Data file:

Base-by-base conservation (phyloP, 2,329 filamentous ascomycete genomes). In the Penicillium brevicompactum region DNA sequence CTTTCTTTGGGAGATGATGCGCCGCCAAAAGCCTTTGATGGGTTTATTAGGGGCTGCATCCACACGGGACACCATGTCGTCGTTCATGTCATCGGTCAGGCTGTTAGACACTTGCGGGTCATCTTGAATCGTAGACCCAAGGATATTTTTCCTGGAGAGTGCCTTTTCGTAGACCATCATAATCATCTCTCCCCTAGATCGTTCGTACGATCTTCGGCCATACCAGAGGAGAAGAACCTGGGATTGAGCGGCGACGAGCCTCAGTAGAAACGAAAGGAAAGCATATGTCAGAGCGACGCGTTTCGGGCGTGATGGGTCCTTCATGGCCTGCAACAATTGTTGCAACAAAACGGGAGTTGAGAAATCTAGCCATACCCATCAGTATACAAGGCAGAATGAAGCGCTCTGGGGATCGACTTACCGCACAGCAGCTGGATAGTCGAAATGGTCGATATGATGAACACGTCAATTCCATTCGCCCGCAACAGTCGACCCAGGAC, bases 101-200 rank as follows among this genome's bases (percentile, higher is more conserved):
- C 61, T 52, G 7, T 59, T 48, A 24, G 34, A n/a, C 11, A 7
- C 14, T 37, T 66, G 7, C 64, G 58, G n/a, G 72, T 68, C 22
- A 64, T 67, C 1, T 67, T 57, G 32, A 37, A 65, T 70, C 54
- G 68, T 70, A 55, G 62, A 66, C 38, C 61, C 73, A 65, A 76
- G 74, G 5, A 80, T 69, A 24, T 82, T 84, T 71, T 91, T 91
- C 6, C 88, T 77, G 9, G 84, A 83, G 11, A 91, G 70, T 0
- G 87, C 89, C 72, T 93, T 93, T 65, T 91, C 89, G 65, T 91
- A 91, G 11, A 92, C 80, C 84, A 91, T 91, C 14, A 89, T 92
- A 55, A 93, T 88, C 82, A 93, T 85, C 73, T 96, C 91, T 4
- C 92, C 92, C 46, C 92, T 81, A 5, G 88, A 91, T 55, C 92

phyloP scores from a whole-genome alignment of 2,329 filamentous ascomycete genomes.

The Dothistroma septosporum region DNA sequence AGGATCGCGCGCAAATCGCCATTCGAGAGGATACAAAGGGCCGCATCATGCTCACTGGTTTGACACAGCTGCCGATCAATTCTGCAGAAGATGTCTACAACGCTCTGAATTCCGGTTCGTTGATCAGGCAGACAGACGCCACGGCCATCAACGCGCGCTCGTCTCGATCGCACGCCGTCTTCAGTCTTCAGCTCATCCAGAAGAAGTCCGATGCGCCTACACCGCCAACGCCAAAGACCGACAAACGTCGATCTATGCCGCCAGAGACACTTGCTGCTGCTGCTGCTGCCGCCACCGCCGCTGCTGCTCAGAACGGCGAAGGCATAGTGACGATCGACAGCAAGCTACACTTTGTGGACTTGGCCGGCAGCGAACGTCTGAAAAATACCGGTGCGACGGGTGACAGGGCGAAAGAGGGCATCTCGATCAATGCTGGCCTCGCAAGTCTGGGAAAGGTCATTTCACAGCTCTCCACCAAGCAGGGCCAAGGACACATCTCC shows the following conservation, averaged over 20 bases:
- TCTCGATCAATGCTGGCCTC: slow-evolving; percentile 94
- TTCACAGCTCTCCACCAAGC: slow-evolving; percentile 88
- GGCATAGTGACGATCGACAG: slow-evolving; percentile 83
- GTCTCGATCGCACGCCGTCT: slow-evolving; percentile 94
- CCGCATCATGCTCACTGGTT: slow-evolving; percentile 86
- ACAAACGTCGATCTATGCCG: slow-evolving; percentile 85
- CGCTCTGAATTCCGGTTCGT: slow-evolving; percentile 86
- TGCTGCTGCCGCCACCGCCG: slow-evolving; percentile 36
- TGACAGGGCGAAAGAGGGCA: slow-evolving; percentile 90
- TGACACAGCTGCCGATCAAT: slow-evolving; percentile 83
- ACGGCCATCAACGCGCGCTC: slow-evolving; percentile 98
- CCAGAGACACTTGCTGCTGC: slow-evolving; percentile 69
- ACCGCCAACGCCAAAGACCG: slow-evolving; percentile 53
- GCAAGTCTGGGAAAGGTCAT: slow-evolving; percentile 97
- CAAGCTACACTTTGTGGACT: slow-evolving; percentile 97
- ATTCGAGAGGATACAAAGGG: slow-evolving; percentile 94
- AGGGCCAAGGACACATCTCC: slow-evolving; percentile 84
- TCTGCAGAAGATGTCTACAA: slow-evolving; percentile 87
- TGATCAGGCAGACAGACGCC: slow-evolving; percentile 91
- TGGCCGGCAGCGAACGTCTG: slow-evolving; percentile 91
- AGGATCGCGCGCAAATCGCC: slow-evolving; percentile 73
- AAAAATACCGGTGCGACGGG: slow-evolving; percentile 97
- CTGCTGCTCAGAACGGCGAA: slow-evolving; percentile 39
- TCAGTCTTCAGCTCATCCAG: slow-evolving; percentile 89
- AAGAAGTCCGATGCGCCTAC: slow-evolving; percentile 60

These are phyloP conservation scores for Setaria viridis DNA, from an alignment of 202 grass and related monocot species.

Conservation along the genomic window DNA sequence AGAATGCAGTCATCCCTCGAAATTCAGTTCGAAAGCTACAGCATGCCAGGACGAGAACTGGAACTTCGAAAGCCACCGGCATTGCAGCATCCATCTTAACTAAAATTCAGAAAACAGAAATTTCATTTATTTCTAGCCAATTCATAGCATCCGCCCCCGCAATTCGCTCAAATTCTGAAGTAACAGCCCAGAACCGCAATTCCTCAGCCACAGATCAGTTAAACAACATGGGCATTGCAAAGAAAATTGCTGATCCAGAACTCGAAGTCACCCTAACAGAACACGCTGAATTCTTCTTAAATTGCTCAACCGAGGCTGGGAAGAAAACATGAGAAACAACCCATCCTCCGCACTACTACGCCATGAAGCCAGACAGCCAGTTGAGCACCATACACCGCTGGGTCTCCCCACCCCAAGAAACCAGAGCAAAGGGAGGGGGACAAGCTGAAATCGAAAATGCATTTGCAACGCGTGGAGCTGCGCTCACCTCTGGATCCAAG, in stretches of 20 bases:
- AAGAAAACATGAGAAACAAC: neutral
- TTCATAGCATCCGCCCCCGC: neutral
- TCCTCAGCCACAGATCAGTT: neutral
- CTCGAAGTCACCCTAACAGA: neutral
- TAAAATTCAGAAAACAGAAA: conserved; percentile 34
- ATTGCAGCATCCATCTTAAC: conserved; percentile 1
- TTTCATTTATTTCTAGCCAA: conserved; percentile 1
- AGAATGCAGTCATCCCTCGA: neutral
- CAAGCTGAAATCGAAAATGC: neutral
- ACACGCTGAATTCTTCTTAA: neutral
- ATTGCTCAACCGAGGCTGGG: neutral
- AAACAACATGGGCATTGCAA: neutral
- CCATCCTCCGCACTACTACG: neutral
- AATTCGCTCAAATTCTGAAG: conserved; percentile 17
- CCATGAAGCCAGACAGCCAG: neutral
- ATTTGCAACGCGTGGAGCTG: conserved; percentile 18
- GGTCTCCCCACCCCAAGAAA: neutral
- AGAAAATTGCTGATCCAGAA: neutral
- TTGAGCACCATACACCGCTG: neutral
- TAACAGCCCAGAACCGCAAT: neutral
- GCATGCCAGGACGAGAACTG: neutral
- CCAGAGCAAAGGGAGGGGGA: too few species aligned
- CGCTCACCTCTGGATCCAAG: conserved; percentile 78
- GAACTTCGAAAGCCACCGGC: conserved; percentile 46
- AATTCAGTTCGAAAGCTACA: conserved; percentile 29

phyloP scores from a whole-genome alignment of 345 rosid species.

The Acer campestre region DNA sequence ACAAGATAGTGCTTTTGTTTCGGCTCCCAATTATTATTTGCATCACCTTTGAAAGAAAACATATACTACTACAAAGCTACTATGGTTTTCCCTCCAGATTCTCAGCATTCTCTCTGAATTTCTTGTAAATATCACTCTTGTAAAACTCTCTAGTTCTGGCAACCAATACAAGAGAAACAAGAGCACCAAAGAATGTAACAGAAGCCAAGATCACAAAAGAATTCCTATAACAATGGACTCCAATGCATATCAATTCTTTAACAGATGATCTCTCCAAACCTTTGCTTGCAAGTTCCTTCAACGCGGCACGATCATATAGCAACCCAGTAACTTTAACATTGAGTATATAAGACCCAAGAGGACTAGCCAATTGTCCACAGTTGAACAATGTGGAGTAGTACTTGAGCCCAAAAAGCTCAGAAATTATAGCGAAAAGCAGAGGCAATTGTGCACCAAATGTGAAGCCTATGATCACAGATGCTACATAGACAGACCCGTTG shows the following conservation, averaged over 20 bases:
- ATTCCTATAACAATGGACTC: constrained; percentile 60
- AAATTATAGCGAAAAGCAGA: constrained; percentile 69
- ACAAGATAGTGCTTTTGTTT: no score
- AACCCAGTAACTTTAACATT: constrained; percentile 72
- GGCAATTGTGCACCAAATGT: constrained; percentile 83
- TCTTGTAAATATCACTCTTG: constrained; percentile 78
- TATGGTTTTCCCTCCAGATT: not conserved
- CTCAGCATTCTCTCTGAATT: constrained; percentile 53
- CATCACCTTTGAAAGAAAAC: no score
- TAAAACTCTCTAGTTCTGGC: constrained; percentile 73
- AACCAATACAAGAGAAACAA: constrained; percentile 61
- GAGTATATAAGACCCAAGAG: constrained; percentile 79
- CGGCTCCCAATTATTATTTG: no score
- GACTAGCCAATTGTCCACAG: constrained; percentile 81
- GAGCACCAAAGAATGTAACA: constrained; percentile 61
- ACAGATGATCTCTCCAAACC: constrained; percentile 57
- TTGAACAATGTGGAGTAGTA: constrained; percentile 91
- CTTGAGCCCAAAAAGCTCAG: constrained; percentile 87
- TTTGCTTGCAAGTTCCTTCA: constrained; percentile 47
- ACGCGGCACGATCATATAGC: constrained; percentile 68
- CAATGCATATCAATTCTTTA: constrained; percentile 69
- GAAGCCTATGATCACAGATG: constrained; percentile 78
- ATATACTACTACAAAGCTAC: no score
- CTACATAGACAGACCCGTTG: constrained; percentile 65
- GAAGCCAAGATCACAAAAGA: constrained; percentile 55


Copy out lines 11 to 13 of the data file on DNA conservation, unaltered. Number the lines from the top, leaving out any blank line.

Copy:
- C 92, C 92, C 46, C 92, T 81, A 5, G 88, A 91, T 55, C 92

phyloP scores from a whole-genome alignment of 2,329 filamentous ascomycete genomes.

The Dothistroma septosporum region DNA sequence AGGATCGCGCGCAAATCGCCATTCGAGAGGATACAAAGGGCCGCATCATGCTCACTGGTTTGACACAGCTGCCGATCAATTCTGCAGAAGATGTCTACAACGCTCTGAATTCCGGTTCGTTGATCAGGCAGACAGACGCCACGGCCATCAACGCGCGCTCGTCTCGATCGCACGCCGTCTTCAGTCTTCAGCTCATCCAGAAGAAGTCCGATGCGCCTACACCGCCAACGCCAAAGACCGACAAACGTCGATCTATGCCGCCAGAGACACTTGCTGCTGCTGCTGCTGCCGCCACCGCCGCTGCTGCTCAGAACGGCGAAGGCATAGTGACGATCGACAGCAAGCTACACTTTGTGGACTTGGCCGGCAGCGAACGTCTGAAAAATACCGGTGCGACGGGTGACAGGGCGAAAGAGGGCATCTCGATCAATGCTGGCCTCGCAAGTCTGGGAAAGGTCATTTCACAGCTCTCCACCAAGCAGGGCCAAGGACACATCTCC shows the following conservation, averaged over 20 bases: